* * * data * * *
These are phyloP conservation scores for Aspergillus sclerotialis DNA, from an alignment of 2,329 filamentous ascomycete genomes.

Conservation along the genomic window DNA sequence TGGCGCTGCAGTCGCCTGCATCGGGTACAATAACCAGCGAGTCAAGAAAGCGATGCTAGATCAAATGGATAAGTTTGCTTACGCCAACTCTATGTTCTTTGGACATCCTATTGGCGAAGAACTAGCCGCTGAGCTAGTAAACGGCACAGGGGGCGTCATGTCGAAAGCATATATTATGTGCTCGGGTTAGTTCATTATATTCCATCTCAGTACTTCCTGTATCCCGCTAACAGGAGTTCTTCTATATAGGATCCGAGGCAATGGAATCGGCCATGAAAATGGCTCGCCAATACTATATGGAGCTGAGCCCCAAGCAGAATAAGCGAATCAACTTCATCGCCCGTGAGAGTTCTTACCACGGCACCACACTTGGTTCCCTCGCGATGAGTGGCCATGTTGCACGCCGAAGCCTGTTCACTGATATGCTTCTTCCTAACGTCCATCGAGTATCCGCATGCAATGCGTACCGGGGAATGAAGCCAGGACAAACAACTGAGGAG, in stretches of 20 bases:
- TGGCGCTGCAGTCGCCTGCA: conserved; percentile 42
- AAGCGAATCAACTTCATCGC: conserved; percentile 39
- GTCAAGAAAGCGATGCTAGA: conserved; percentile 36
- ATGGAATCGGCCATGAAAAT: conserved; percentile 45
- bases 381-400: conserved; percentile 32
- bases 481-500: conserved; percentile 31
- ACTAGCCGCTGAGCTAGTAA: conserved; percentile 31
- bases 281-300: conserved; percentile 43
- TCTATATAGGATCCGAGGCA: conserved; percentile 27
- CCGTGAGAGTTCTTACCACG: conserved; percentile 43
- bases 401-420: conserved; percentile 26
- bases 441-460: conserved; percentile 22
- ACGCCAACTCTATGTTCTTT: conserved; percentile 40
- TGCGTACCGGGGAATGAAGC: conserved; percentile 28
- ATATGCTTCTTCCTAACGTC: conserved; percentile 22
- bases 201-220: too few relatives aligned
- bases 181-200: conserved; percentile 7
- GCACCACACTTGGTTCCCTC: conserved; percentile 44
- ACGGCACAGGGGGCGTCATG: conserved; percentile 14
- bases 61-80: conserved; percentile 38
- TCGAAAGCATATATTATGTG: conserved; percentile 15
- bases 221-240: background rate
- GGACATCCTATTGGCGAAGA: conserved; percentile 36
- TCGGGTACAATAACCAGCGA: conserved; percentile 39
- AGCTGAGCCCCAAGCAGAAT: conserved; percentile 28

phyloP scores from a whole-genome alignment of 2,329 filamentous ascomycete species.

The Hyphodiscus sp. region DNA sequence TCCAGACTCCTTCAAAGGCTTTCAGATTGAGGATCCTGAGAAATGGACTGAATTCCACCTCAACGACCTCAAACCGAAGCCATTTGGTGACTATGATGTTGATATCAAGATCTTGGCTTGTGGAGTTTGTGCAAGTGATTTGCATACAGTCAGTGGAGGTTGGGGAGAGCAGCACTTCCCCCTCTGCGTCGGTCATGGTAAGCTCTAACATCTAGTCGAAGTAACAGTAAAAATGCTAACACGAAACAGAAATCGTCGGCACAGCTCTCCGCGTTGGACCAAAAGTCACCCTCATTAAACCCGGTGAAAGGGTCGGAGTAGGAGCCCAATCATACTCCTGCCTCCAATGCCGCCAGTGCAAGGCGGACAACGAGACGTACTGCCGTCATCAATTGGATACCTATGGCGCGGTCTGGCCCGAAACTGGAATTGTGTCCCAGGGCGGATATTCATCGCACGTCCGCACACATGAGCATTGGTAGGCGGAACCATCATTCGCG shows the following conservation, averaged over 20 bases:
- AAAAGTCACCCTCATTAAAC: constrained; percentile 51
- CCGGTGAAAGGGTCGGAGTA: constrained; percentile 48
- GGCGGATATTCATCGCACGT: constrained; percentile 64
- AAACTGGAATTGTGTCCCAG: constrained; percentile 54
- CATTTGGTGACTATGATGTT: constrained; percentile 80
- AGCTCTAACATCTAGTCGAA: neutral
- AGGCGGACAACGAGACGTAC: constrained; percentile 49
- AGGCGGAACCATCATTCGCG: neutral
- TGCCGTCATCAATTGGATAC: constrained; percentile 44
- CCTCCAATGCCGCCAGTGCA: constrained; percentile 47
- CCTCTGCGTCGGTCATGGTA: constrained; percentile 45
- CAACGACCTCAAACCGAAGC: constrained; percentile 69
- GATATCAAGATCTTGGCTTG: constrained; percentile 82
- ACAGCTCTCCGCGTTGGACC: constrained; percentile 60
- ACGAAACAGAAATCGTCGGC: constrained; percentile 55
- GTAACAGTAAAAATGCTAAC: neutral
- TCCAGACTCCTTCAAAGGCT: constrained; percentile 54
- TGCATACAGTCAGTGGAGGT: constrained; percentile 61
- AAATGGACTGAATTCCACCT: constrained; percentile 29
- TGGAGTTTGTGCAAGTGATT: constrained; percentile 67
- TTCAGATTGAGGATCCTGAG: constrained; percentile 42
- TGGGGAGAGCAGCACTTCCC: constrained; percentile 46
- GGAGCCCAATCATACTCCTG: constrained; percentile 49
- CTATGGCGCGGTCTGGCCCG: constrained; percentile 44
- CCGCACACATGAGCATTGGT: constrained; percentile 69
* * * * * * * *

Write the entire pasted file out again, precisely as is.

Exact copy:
These are phyloP conservation scores for Aspergillus sclerotialis DNA, from an alignment of 2,329 filamentous ascomycete genomes.

Conservation along the genomic window DNA sequence TGGCGCTGCAGTCGCCTGCATCGGGTACAATAACCAGCGAGTCAAGAAAGCGATGCTAGATCAAATGGATAAGTTTGCTTACGCCAACTCTATGTTCTTTGGACATCCTATTGGCGAAGAACTAGCCGCTGAGCTAGTAAACGGCACAGGGGGCGTCATGTCGAAAGCATATATTATGTGCTCGGGTTAGTTCATTATATTCCATCTCAGTACTTCCTGTATCCCGCTAACAGGAGTTCTTCTATATAGGATCCGAGGCAATGGAATCGGCCATGAAAATGGCTCGCCAATACTATATGGAGCTGAGCCCCAAGCAGAATAAGCGAATCAACTTCATCGCCCGTGAGAGTTCTTACCACGGCACCACACTTGGTTCCCTCGCGATGAGTGGCCATGTTGCACGCCGAAGCCTGTTCACTGATATGCTTCTTCCTAACGTCCATCGAGTATCCGCATGCAATGCGTACCGGGGAATGAAGCCAGGACAAACAACTGAGGAG, in stretches of 20 bases:
- TGGCGCTGCAGTCGCCTGCA: conserved; percentile 42
- AAGCGAATCAACTTCATCGC: conserved; percentile 39
- GTCAAGAAAGCGATGCTAGA: conserved; percentile 36
- ATGGAATCGGCCATGAAAAT: conserved; percentile 45
- bases 381-400: conserved; percentile 32
- bases 481-500: conserved; percentile 31
- ACTAGCCGCTGAGCTAGTAA: conserved; percentile 31
- bases 281-300: conserved; percentile 43
- TCTATATAGGATCCGAGGCA: conserved; percentile 27
- CCGTGAGAGTTCTTACCACG: conserved; percentile 43
- bases 401-420: conserved; percentile 26
- bases 441-460: conserved; percentile 22
- ACGCCAACTCTATGTTCTTT: conserved; percentile 40
- TGCGTACCGGGGAATGAAGC: conserved; percentile 28
- ATATGCTTCTTCCTAACGTC: conserved; percentile 22
- bases 201-220: too few relatives aligned
- bases 181-200: conserved; percentile 7
- GCACCACACTTGGTTCCCTC: conserved; percentile 44
- ACGGCACAGGGGGCGTCATG: conserved; percentile 14
- bases 61-80: conserved; percentile 38
- TCGAAAGCATATATTATGTG: conserved; percentile 15
- bases 221-240: background rate
- GGACATCCTATTGGCGAAGA: conserved; percentile 36
- TCGGGTACAATAACCAGCGA: conserved; percentile 39
- AGCTGAGCCCCAAGCAGAAT: conserved; percentile 28

phyloP scores from a whole-genome alignment of 2,329 filamentous ascomycete species.

The Hyphodiscus sp. region DNA sequence TCCAGACTCCTTCAAAGGCTTTCAGATTGAGGATCCTGAGAAATGGACTGAATTCCACCTCAACGACCTCAAACCGAAGCCATTTGGTGACTATGATGTTGATATCAAGATCTTGGCTTGTGGAGTTTGTGCAAGTGATTTGCATACAGTCAGTGGAGGTTGGGGAGAGCAGCACTTCCCCCTCTGCGTCGGTCATGGTAAGCTCTAACATCTAGTCGAAGTAACAGTAAAAATGCTAACACGAAACAGAAATCGTCGGCACAGCTCTCCGCGTTGGACCAAAAGTCACCCTCATTAAACCCGGTGAAAGGGTCGGAGTAGGAGCCCAATCATACTCCTGCCTCCAATGCCGCCAGTGCAAGGCGGACAACGAGACGTACTGCCGTCATCAATTGGATACCTATGGCGCGGTCTGGCCCGAAACTGGAATTGTGTCCCAGGGCGGATATTCATCGCACGTCCGCACACATGAGCATTGGTAGGCGGAACCATCATTCGCG shows the following conservation, averaged over 20 bases:
- AAAAGTCACCCTCATTAAAC: constrained; percentile 51
- CCGGTGAAAGGGTCGGAGTA: constrained; percentile 48
- GGCGGATATTCATCGCACGT: constrained; percentile 64
- AAACTGGAATTGTGTCCCAG: constrained; percentile 54
- CATTTGGTGACTATGATGTT: constrained; percentile 80
- AGCTCTAACATCTAGTCGAA: neutral
- AGGCGGACAACGAGACGTAC: constrained; percentile 49
- AGGCGGAACCATCATTCGCG: neutral
- TGCCGTCATCAATTGGATAC: constrained; percentile 44
- CCTCCAATGCCGCCAGTGCA: constrained; percentile 47
- CCTCTGCGTCGGTCATGGTA: constrained; percentile 45
- CAACGACCTCAAACCGAAGC: constrained; percentile 69
- GATATCAAGATCTTGGCTTG: constrained; percentile 82
- ACAGCTCTCCGCGTTGGACC: constrained; percentile 60
- ACGAAACAGAAATCGTCGGC: constrained; percentile 55
- GTAACAGTAAAAATGCTAAC: neutral
- TCCAGACTCCTTCAAAGGCT: constrained; percentile 54
- TGCATACAGTCAGTGGAGGT: constrained; percentile 61
- AAATGGACTGAATTCCACCT: constrained; percentile 29
- TGGAGTTTGTGCAAGTGATT: constrained; percentile 67
- TTCAGATTGAGGATCCTGAG: constrained; percentile 42
- TGGGGAGAGCAGCACTTCCC: constrained; percentile 46
- GGAGCCCAATCATACTCCTG: constrained; percentile 49
- CTATGGCGCGGTCTGGCCCG: constrained; percentile 44
- CCGCACACATGAGCATTGGT: constrained; percentile 69